Airman saves airliner

Thomas Lifson
Once again, we have reason to give thanks for the United States Military - in this case a United States Air Force Airman, Staff Sgt. Bartek Bachleda. Thanks to his alert action, a jumbo jet full of passengers was saved. Here is an account from the US Air Force:

A fuel leak on a civilian aircraft caught the attention of Staff Sgt. Bartek Bachleda, 909th Air Refueling Squadron boom operator, during a flight from Chicago to Narita airport, Japan. After alerting the pilots and aircrew, the ranking pilot made the decision to divert the flight to San Francisco.

"I noticed the leak on the left side of the aircraft right behind the wing earlier during take-off," said Sergeant Bachleda.

Sergeant Bachleda continued analyzing the outflow of fuel to be 100 percent sure it was a leak while the plane was reaching cruising altitude. Almost an hour into the flight, he told a stewardess of the possible leak, but was given an unconcerned response.

Sergeant Bachleda then began to capture the possible leak on video. He then got the stewardess' attention by saying, "Ma'am it's an emergency." He identified himself to her and showed her the leak on video.

"She was completely serious and was no longer handing out drinks," he said. "I told her you need to inform your captain before we go oceanic."

The captain came from the cockpit to where Sergeant Bachleda was sitting to see the leak and view the video footage. Sergeant Bachleda said the captain and the crew were trying to figure out how the aircraft was losing 6,000 pounds of fuel an hour and then they knew exactly what was going on.

The captain made a mid-air announcement the flight would be diverted back to Chicago, but then changed it to San Francisco so passengers could catch the only existing flight to Narita airport.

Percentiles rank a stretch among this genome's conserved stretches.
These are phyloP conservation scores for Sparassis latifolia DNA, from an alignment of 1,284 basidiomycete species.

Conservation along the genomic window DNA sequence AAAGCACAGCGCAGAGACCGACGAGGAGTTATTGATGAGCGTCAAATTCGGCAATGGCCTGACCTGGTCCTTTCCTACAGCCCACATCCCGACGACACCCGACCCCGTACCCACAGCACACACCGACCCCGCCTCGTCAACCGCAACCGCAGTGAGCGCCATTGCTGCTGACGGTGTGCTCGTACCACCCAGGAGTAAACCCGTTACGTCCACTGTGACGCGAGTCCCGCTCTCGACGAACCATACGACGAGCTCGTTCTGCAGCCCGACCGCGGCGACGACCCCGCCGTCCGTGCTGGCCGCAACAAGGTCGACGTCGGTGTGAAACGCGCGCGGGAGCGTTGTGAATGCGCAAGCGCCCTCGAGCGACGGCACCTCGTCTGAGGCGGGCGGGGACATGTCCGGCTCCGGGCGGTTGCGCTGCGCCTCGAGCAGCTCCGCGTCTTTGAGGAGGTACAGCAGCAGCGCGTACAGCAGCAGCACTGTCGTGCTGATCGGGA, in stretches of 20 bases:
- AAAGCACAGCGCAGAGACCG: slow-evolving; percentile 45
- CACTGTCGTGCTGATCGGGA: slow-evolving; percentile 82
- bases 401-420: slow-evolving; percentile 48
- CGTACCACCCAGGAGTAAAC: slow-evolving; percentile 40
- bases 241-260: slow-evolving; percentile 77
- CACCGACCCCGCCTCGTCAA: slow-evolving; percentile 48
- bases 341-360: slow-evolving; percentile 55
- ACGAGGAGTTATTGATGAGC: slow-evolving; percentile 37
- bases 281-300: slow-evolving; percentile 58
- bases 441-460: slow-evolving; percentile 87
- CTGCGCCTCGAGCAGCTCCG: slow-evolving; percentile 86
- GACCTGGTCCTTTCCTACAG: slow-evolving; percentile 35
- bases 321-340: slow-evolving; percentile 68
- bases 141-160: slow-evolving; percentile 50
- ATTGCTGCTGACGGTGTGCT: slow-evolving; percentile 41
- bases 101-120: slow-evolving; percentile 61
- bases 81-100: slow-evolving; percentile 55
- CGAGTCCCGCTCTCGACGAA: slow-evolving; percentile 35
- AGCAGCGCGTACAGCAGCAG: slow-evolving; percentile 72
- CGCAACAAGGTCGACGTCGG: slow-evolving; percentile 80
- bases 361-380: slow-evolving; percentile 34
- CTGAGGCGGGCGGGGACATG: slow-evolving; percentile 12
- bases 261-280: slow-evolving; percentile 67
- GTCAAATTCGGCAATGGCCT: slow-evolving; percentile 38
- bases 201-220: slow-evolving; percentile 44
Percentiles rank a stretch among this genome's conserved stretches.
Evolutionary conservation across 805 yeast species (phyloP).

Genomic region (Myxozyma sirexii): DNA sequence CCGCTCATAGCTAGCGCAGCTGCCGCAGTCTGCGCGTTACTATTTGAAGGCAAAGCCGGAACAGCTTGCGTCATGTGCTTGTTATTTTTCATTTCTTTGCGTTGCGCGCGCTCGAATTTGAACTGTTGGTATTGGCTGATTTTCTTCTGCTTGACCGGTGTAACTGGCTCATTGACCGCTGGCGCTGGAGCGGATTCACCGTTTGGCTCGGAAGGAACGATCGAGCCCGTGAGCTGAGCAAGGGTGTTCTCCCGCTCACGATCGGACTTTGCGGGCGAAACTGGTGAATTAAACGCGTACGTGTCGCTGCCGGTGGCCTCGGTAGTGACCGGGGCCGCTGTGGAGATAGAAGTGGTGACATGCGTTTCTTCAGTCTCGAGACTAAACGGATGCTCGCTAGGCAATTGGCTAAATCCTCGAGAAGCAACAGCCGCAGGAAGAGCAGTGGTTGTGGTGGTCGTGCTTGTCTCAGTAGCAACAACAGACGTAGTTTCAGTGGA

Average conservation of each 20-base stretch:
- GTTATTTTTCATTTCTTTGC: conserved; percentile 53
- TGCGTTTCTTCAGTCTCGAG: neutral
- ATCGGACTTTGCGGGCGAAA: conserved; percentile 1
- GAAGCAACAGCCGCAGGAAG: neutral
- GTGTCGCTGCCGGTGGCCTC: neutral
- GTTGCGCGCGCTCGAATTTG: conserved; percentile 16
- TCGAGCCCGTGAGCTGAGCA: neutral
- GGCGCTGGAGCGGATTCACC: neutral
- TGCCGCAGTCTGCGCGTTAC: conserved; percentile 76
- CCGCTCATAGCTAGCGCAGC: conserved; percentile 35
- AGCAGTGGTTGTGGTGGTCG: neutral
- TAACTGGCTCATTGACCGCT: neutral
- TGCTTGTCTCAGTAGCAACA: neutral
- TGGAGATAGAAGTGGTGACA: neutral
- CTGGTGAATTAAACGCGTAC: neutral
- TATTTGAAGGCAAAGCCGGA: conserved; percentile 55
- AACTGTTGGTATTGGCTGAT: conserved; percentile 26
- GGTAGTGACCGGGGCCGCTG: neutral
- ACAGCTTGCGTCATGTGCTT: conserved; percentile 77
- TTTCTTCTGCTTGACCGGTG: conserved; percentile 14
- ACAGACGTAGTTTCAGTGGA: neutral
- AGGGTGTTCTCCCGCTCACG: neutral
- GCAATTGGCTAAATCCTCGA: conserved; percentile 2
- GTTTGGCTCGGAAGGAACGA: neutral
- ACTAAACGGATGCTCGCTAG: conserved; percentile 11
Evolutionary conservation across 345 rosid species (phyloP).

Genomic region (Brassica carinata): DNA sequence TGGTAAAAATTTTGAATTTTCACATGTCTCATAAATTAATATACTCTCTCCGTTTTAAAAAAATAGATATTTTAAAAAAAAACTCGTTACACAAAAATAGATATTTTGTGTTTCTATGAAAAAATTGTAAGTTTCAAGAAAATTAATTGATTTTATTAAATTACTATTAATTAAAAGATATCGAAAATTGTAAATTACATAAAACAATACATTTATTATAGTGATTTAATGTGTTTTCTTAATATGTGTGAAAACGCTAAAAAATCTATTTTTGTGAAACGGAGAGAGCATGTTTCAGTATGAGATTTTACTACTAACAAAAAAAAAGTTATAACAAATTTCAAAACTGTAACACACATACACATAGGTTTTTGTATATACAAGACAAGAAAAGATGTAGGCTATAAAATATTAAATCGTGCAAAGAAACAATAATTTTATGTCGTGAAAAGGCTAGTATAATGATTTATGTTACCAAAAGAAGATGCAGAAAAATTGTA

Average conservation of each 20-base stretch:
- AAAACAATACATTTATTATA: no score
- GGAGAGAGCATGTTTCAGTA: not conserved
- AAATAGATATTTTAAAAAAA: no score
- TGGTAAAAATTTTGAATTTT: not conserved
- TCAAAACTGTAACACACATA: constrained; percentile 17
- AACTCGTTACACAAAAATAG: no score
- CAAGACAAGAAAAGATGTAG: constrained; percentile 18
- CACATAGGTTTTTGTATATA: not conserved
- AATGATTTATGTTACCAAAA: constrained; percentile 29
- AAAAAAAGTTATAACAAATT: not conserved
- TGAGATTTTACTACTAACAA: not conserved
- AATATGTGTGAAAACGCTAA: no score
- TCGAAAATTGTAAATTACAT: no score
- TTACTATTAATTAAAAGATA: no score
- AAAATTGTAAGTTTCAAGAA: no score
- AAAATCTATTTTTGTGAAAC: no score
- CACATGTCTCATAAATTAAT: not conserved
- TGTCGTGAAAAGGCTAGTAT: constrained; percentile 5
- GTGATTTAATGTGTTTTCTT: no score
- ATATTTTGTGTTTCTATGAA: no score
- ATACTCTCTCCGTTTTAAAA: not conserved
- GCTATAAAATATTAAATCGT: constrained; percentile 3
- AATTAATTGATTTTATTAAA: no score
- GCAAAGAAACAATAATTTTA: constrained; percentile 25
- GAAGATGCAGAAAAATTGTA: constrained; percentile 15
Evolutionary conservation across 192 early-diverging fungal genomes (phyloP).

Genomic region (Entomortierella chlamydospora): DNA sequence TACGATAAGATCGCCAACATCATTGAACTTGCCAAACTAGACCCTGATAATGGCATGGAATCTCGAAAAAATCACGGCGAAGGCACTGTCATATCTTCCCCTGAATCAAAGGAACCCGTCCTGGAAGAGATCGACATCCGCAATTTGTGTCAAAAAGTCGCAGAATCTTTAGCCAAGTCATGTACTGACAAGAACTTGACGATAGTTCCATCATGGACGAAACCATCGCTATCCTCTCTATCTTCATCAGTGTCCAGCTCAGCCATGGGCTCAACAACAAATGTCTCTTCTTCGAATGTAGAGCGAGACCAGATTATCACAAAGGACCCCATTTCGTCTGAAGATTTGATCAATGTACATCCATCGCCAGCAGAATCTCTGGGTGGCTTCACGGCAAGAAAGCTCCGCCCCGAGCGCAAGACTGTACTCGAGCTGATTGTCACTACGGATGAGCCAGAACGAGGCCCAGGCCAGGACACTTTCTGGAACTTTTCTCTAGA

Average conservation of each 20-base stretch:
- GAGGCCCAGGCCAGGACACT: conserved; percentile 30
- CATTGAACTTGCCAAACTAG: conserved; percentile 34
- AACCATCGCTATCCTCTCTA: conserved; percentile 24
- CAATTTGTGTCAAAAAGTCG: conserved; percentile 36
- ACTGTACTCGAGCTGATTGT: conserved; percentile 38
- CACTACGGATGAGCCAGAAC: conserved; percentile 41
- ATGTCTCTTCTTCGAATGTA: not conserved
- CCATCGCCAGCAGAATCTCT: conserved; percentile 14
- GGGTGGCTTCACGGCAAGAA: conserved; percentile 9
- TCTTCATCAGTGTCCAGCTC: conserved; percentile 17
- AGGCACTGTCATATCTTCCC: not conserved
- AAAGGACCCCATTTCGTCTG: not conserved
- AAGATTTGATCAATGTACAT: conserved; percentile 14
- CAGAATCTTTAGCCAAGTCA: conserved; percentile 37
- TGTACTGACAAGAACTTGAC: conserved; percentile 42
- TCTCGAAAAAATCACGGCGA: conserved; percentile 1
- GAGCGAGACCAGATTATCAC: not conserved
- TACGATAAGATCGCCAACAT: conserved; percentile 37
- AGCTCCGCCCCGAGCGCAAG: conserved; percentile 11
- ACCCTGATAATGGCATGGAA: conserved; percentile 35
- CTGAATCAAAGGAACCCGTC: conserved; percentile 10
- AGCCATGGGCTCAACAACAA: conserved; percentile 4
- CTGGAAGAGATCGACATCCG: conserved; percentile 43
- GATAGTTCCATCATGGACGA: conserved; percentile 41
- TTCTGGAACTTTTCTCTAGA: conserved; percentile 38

Sgt. Bacleda stayed behind in San Francisco to speak with authorities. The following day, the airline flew him back to Tokyo, first class. An honor richly deserved, I would say.

The men and women who serve America in the Armed Services are America's best and brightest, despite prevailing attitudes on campus.

Hat tip: Randy Fardal
Once again, we have reason to give thanks for the United States Military - in this case a United States Air Force Airman, Staff Sgt. Bartek Bachleda. Thanks to his alert action, a jumbo jet full of passengers was saved. Here is an account from the US Air Force:

A fuel leak on a civilian aircraft caught the attention of Staff Sgt. Bartek Bachleda, 909th Air Refueling Squadron boom operator, during a flight from Chicago to Narita airport, Japan. After alerting the pilots and aircrew, the ranking pilot made the decision to divert the flight to San Francisco.

"I noticed the leak on the left side of the aircraft right behind the wing earlier during take-off," said Sergeant Bachleda.

Sergeant Bachleda continued analyzing the outflow of fuel to be 100 percent sure it was a leak while the plane was reaching cruising altitude. Almost an hour into the flight, he told a stewardess of the possible leak, but was given an unconcerned response.

Sergeant Bachleda then began to capture the possible leak on video. He then got the stewardess' attention by saying, "Ma'am it's an emergency." He identified himself to her and showed her the leak on video.

"She was completely serious and was no longer handing out drinks," he said. "I told her you need to inform your captain before we go oceanic."

The captain came from the cockpit to where Sergeant Bachleda was sitting to see the leak and view the video footage. Sergeant Bachleda said the captain and the crew were trying to figure out how the aircraft was losing 6,000 pounds of fuel an hour and then they knew exactly what was going on.

The captain made a mid-air announcement the flight would be diverted back to Chicago, but then changed it to San Francisco so passengers could catch the only existing flight to Narita airport.

Sgt. Bacleda stayed behind in San Francisco to speak with authorities. The following day, the airline flew him back to Tokyo, first class. An honor richly deserved, I would say.

The men and women who serve America in the Armed Services are America's best and brightest, despite prevailing attitudes on campus.

Hat tip: Randy Fardal